With a little help from RBI, Raghuram Rajan elevation, Indian rupee soars

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Raghuram G. Rajan took over as the 23rd Governor of the Reserve Bank of India. The 50-year-old economist took charge from D. Subbarao at Reserve Bank of India head quarters(RBI) on Wednesday. Express photo by Prashant Nadkar Raghuram G. Rajan took over as the 23rd Governor of the Reserve Bank of India. The 50-year-old economist took charge from D. Subbarao at Reserve Bank of India head quarters(RBI) on Wednesday. Express photo by Prashant Nadkar
SummaryThe Indian rupee wiped out initial losses and made a smart recovery on Wednesday.

a record low of 68.85 last week, marking a drop of 20 percent from the end of 2012.

"The intervention has been aggressive and the best part is it has been consistent today. Even dollar/rupee levels in the offshore and currency futures markets have sharply come down," said Anil Kumar Bhansali, vice president at Mecklai Financial.

Rajan, who famously predicted the 2008 global financial crisis, officially becomes the 23rd governor of the RBI after signing an oath of secrecy on Wednesday. But he will not take charge operationally until Thursday.

Aware markets are scrutinising everything he says for clues about his intentions, Rajan has been circumspect in public, revealing little about whether he will pursue the policies of his predecessor, Duvvuri Subbarao, or change tack.

"The rupee will be Rajan's first and key challenge. His IMF aura may help but he will need to win the market's faith by announcing something which helps bring in dollar inflows," said Vikas Babu Chittiprolu, a senior foreign exchange dealer at state-run Andhra Bank.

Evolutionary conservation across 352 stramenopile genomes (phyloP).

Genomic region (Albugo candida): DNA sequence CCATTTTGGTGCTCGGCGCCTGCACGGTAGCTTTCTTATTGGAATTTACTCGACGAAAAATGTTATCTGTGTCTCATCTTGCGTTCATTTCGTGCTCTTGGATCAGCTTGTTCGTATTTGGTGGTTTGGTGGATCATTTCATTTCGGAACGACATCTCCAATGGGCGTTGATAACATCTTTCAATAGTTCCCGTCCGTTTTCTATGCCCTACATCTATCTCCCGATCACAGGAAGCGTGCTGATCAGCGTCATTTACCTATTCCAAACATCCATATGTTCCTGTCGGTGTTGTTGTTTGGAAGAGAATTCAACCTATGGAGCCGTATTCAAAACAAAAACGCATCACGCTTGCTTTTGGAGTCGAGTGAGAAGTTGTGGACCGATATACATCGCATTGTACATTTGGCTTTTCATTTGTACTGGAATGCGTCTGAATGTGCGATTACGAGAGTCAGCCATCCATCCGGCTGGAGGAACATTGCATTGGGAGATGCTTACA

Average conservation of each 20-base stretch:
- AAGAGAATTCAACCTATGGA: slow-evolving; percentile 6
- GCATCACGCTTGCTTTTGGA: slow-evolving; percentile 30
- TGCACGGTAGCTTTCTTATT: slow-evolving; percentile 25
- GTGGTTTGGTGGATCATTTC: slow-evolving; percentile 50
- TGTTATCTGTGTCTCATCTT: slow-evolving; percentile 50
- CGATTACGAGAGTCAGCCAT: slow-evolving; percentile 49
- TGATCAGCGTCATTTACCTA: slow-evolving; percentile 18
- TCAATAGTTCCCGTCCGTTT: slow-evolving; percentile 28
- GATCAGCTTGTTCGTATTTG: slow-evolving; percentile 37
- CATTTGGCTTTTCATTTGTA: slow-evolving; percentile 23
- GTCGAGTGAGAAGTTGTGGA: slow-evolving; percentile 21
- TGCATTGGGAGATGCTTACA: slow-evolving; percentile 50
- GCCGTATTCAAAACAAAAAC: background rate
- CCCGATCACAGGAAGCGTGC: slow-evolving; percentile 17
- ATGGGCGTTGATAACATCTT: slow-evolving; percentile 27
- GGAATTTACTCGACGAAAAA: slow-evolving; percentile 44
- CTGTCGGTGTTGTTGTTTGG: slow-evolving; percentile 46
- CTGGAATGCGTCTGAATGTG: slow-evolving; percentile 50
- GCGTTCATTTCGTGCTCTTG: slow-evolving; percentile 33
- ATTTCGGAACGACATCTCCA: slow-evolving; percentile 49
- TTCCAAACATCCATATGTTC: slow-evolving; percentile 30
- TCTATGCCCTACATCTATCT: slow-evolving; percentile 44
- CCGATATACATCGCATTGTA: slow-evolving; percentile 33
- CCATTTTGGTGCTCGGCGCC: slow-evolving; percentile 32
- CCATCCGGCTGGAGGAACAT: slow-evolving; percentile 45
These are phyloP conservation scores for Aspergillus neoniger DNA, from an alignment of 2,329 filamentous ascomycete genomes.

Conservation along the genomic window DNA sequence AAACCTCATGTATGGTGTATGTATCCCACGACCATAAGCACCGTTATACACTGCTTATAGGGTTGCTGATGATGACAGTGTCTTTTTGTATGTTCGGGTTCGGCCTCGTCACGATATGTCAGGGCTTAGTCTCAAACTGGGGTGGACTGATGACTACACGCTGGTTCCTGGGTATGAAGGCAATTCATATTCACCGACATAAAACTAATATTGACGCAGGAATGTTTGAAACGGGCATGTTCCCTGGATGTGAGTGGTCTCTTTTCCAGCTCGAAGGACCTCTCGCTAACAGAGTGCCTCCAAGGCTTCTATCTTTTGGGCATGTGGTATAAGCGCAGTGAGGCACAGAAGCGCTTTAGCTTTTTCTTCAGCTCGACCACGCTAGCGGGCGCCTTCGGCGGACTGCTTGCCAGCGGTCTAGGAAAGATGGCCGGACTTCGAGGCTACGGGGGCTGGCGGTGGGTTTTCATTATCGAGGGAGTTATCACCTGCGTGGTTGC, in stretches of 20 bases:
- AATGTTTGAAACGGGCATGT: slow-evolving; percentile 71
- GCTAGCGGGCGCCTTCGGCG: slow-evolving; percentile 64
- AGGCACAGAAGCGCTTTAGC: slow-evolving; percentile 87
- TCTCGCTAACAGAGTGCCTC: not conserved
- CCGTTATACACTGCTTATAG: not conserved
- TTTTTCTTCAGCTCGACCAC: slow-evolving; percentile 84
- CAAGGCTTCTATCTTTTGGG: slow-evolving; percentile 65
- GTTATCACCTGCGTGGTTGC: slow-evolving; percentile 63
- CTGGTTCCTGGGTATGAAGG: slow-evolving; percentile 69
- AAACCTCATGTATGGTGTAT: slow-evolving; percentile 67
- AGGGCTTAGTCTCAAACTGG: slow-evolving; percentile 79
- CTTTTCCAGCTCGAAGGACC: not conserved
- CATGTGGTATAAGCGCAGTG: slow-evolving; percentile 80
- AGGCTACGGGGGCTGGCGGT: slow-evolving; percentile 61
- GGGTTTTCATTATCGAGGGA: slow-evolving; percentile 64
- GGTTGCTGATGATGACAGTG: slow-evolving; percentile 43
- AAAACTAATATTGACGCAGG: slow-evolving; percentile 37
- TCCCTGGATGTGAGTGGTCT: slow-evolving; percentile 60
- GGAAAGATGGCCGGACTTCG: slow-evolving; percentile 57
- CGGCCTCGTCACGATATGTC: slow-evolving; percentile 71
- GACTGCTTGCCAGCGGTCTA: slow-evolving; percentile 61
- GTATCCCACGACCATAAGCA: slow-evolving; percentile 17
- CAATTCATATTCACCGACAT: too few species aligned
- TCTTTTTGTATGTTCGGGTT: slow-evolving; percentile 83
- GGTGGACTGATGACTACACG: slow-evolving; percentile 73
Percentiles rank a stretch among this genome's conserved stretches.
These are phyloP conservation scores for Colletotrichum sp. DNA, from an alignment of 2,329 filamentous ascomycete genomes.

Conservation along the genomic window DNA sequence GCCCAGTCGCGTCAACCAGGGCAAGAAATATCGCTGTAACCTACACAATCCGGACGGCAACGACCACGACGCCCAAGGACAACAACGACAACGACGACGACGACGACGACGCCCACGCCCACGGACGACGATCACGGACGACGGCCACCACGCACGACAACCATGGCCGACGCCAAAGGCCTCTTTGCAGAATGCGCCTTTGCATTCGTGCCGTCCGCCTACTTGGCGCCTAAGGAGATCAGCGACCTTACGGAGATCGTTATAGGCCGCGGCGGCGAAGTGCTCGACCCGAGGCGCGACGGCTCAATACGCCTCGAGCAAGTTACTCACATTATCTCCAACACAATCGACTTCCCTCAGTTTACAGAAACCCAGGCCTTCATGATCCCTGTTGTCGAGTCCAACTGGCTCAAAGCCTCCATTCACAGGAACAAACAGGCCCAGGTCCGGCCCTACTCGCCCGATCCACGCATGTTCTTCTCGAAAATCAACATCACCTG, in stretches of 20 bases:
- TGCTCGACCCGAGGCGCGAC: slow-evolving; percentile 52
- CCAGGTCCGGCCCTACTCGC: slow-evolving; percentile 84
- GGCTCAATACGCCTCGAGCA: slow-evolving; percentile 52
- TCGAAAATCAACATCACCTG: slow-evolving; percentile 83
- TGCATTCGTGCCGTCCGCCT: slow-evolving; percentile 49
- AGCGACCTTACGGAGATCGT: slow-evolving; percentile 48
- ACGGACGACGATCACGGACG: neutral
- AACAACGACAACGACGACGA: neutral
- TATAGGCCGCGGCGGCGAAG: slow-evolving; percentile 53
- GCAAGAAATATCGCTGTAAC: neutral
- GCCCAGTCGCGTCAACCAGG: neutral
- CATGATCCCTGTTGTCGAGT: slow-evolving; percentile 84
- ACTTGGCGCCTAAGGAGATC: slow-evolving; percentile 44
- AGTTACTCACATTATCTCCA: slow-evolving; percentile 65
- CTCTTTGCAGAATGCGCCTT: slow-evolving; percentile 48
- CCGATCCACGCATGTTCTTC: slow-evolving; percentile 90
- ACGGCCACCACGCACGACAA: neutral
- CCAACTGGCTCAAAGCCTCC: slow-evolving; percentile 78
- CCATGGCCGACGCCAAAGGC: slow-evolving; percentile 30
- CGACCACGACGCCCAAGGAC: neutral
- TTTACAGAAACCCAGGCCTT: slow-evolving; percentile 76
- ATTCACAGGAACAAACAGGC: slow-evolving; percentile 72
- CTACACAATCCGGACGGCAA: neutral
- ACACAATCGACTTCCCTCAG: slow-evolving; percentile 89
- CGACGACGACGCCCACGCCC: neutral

India's economy is reeling mainly from a dearth of investment and a slowdown in manufacturing activity and consumer demand.

Several banks, including Goldman Sachs this week, have cut their GDP growth forecasts to well below the decade low of 5 percent recorded for the year ended in March.

Traders said the economy has also been hit by the extraordinary measures from the RBI under Subbarao, who tightened cash conditions to make it harder to make speculative bets against the rupee and raised short-term interest rates.

Investors are showing little faith the government can push through substantial reforms, such as a hike in subsidised fuel prices, which could help revive confidence in the economy.

Prime Minister Manmohan Singh, in a statement ahead of a trip to Russia to attend the Group of 20 nations' summit on Thursday and Friday, said India would also need a more stable global environment.

"The Summit comes at a time when we in India have introduced several reform measures and taken steps to strengthen macro-economic stability, stabilise the rupee and create a more investor friendly environment," Singh said in a statement.

"At the same time, a stable

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